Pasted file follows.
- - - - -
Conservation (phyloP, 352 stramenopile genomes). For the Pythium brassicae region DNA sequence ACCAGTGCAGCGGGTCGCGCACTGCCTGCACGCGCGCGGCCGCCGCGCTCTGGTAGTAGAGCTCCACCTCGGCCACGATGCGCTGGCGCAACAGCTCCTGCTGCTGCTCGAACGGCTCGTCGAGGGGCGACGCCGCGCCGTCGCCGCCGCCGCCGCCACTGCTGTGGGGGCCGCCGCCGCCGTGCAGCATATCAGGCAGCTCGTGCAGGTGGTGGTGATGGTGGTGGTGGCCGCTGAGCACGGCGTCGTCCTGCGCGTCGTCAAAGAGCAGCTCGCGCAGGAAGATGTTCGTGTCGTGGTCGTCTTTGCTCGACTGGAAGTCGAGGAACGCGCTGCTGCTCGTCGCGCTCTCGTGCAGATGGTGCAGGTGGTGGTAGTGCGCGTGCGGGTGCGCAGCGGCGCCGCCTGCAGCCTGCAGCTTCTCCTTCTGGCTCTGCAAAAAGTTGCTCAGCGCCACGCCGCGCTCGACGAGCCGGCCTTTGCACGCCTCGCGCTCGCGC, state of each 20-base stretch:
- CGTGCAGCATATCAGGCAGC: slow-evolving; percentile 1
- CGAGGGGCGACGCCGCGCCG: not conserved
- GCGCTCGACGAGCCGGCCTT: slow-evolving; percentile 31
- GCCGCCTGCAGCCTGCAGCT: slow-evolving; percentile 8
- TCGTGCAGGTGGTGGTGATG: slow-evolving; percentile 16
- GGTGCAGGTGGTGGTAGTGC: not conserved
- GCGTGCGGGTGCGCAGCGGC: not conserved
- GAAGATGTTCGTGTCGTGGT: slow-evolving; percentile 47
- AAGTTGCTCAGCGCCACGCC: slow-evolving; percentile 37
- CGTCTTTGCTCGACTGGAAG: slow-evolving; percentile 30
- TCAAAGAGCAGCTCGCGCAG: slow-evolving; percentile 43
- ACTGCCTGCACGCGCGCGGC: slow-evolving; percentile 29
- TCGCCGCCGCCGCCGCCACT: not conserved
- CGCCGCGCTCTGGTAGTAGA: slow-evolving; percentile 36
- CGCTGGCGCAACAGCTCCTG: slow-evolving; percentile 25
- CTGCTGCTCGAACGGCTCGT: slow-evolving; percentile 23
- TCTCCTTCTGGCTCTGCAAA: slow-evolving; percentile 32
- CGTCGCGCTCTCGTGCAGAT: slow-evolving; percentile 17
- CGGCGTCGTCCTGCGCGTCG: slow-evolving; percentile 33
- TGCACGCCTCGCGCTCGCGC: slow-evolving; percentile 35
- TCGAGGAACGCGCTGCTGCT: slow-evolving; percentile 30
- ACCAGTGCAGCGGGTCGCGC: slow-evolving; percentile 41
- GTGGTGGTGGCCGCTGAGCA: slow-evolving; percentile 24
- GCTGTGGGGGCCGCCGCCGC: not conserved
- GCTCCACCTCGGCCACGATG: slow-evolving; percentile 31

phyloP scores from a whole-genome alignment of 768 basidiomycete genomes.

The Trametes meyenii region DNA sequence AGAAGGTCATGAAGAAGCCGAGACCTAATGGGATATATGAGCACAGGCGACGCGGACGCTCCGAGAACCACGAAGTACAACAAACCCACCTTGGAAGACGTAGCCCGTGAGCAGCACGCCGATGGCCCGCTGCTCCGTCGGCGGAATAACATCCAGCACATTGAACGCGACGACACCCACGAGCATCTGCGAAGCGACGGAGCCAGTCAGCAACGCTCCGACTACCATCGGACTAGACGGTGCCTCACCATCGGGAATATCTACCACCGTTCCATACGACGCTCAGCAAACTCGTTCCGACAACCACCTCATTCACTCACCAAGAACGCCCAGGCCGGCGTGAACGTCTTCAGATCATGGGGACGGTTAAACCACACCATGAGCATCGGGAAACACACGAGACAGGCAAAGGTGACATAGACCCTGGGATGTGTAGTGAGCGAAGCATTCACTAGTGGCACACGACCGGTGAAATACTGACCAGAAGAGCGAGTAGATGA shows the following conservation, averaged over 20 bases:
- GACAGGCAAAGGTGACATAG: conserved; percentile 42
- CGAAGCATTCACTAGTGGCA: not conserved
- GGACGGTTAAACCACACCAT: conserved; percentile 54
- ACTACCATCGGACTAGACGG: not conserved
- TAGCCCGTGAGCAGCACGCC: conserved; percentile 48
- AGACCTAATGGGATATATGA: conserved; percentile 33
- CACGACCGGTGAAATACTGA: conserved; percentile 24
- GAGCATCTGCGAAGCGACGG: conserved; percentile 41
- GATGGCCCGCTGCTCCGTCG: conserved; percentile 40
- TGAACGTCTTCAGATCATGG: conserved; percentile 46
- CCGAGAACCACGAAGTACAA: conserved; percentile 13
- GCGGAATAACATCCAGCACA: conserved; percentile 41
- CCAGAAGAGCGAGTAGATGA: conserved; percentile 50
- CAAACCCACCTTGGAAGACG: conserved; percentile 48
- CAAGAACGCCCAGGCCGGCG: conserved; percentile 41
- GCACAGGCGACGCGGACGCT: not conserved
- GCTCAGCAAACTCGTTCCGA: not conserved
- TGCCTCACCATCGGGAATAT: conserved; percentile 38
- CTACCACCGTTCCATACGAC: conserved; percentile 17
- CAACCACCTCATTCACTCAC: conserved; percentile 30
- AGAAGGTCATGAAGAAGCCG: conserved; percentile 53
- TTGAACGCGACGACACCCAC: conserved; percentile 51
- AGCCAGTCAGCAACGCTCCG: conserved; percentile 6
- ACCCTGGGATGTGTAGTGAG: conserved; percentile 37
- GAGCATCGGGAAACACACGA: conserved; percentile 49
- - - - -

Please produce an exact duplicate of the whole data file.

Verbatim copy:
Conservation (phyloP, 352 stramenopile genomes). For the Pythium brassicae region DNA sequence ACCAGTGCAGCGGGTCGCGCACTGCCTGCACGCGCGCGGCCGCCGCGCTCTGGTAGTAGAGCTCCACCTCGGCCACGATGCGCTGGCGCAACAGCTCCTGCTGCTGCTCGAACGGCTCGTCGAGGGGCGACGCCGCGCCGTCGCCGCCGCCGCCGCCACTGCTGTGGGGGCCGCCGCCGCCGTGCAGCATATCAGGCAGCTCGTGCAGGTGGTGGTGATGGTGGTGGTGGCCGCTGAGCACGGCGTCGTCCTGCGCGTCGTCAAAGAGCAGCTCGCGCAGGAAGATGTTCGTGTCGTGGTCGTCTTTGCTCGACTGGAAGTCGAGGAACGCGCTGCTGCTCGTCGCGCTCTCGTGCAGATGGTGCAGGTGGTGGTAGTGCGCGTGCGGGTGCGCAGCGGCGCCGCCTGCAGCCTGCAGCTTCTCCTTCTGGCTCTGCAAAAAGTTGCTCAGCGCCACGCCGCGCTCGACGAGCCGGCCTTTGCACGCCTCGCGCTCGCGC, state of each 20-base stretch:
- CGTGCAGCATATCAGGCAGC: slow-evolving; percentile 1
- CGAGGGGCGACGCCGCGCCG: not conserved
- GCGCTCGACGAGCCGGCCTT: slow-evolving; percentile 31
- GCCGCCTGCAGCCTGCAGCT: slow-evolving; percentile 8
- TCGTGCAGGTGGTGGTGATG: slow-evolving; percentile 16
- GGTGCAGGTGGTGGTAGTGC: not conserved
- GCGTGCGGGTGCGCAGCGGC: not conserved
- GAAGATGTTCGTGTCGTGGT: slow-evolving; percentile 47
- AAGTTGCTCAGCGCCACGCC: slow-evolving; percentile 37
- CGTCTTTGCTCGACTGGAAG: slow-evolving; percentile 30
- TCAAAGAGCAGCTCGCGCAG: slow-evolving; percentile 43
- ACTGCCTGCACGCGCGCGGC: slow-evolving; percentile 29
- TCGCCGCCGCCGCCGCCACT: not conserved
- CGCCGCGCTCTGGTAGTAGA: slow-evolving; percentile 36
- CGCTGGCGCAACAGCTCCTG: slow-evolving; percentile 25
- CTGCTGCTCGAACGGCTCGT: slow-evolving; percentile 23
- TCTCCTTCTGGCTCTGCAAA: slow-evolving; percentile 32
- CGTCGCGCTCTCGTGCAGAT: slow-evolving; percentile 17
- CGGCGTCGTCCTGCGCGTCG: slow-evolving; percentile 33
- TGCACGCCTCGCGCTCGCGC: slow-evolving; percentile 35
- TCGAGGAACGCGCTGCTGCT: slow-evolving; percentile 30
- ACCAGTGCAGCGGGTCGCGC: slow-evolving; percentile 41
- GTGGTGGTGGCCGCTGAGCA: slow-evolving; percentile 24
- GCTGTGGGGGCCGCCGCCGC: not conserved
- GCTCCACCTCGGCCACGATG: slow-evolving; percentile 31

phyloP scores from a whole-genome alignment of 768 basidiomycete genomes.

The Trametes meyenii region DNA sequence AGAAGGTCATGAAGAAGCCGAGACCTAATGGGATATATGAGCACAGGCGACGCGGACGCTCCGAGAACCACGAAGTACAACAAACCCACCTTGGAAGACGTAGCCCGTGAGCAGCACGCCGATGGCCCGCTGCTCCGTCGGCGGAATAACATCCAGCACATTGAACGCGACGACACCCACGAGCATCTGCGAAGCGACGGAGCCAGTCAGCAACGCTCCGACTACCATCGGACTAGACGGTGCCTCACCATCGGGAATATCTACCACCGTTCCATACGACGCTCAGCAAACTCGTTCCGACAACCACCTCATTCACTCACCAAGAACGCCCAGGCCGGCGTGAACGTCTTCAGATCATGGGGACGGTTAAACCACACCATGAGCATCGGGAAACACACGAGACAGGCAAAGGTGACATAGACCCTGGGATGTGTAGTGAGCGAAGCATTCACTAGTGGCACACGACCGGTGAAATACTGACCAGAAGAGCGAGTAGATGA shows the following conservation, averaged over 20 bases:
- GACAGGCAAAGGTGACATAG: conserved; percentile 42
- CGAAGCATTCACTAGTGGCA: not conserved
- GGACGGTTAAACCACACCAT: conserved; percentile 54
- ACTACCATCGGACTAGACGG: not conserved
- TAGCCCGTGAGCAGCACGCC: conserved; percentile 48
- AGACCTAATGGGATATATGA: conserved; percentile 33
- CACGACCGGTGAAATACTGA: conserved; percentile 24
- GAGCATCTGCGAAGCGACGG: conserved; percentile 41
- GATGGCCCGCTGCTCCGTCG: conserved; percentile 40
- TGAACGTCTTCAGATCATGG: conserved; percentile 46
- CCGAGAACCACGAAGTACAA: conserved; percentile 13
- GCGGAATAACATCCAGCACA: conserved; percentile 41
- CCAGAAGAGCGAGTAGATGA: conserved; percentile 50
- CAAACCCACCTTGGAAGACG: conserved; percentile 48
- CAAGAACGCCCAGGCCGGCG: conserved; percentile 41
- GCACAGGCGACGCGGACGCT: not conserved
- GCTCAGCAAACTCGTTCCGA: not conserved
- TGCCTCACCATCGGGAATAT: conserved; percentile 38
- CTACCACCGTTCCATACGAC: conserved; percentile 17
- CAACCACCTCATTCACTCAC: conserved; percentile 30
- AGAAGGTCATGAAGAAGCCG: conserved; percentile 53
- TTGAACGCGACGACACCCAC: conserved; percentile 51
- AGCCAGTCAGCAACGCTCCG: conserved; percentile 6
- ACCCTGGGATGTGTAGTGAG: conserved; percentile 37
- GAGCATCGGGAAACACACGA: conserved; percentile 49